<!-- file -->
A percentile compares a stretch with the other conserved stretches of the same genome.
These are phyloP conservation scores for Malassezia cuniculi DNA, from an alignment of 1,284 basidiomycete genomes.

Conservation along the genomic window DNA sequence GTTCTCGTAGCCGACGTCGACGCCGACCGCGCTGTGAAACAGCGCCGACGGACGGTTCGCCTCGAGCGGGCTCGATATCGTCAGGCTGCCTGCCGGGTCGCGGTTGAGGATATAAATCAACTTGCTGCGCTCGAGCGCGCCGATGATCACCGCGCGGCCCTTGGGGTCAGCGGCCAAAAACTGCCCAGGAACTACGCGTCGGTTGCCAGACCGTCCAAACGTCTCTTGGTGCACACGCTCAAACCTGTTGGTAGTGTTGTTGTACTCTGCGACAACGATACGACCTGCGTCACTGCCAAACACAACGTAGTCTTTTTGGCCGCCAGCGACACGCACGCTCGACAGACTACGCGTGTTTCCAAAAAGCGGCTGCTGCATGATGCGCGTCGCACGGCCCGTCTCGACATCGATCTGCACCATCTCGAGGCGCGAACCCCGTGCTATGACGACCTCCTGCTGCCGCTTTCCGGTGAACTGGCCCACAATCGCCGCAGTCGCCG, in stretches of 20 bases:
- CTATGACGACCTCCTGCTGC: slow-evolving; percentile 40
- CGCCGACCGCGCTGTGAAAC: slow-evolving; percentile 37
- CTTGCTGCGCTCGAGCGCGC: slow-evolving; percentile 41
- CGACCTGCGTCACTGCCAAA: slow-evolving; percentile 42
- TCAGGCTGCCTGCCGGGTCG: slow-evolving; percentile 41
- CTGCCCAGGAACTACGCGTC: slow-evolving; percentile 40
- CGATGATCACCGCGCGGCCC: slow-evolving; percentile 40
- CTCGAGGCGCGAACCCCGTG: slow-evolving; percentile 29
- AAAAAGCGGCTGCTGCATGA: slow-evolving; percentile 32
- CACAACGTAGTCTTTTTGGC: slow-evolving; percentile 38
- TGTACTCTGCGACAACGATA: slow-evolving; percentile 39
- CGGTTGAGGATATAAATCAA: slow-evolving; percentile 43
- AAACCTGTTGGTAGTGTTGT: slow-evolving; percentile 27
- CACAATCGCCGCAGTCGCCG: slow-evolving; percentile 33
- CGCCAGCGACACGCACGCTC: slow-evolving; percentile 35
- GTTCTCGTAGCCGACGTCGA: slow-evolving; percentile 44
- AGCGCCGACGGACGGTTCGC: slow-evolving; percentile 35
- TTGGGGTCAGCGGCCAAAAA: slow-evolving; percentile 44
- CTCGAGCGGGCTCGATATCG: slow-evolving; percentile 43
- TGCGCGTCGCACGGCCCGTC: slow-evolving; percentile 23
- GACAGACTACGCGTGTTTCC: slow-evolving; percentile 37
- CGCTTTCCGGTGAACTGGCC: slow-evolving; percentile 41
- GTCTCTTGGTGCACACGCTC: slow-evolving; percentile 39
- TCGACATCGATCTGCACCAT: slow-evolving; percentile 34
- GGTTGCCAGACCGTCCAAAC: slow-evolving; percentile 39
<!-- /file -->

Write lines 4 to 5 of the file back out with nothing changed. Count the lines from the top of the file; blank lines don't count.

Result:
- CTATGACGACCTCCTGCTGC: slow-evolving; percentile 40
- CGCCGACCGCGCTGTGAAAC: slow-evolving; percentile 37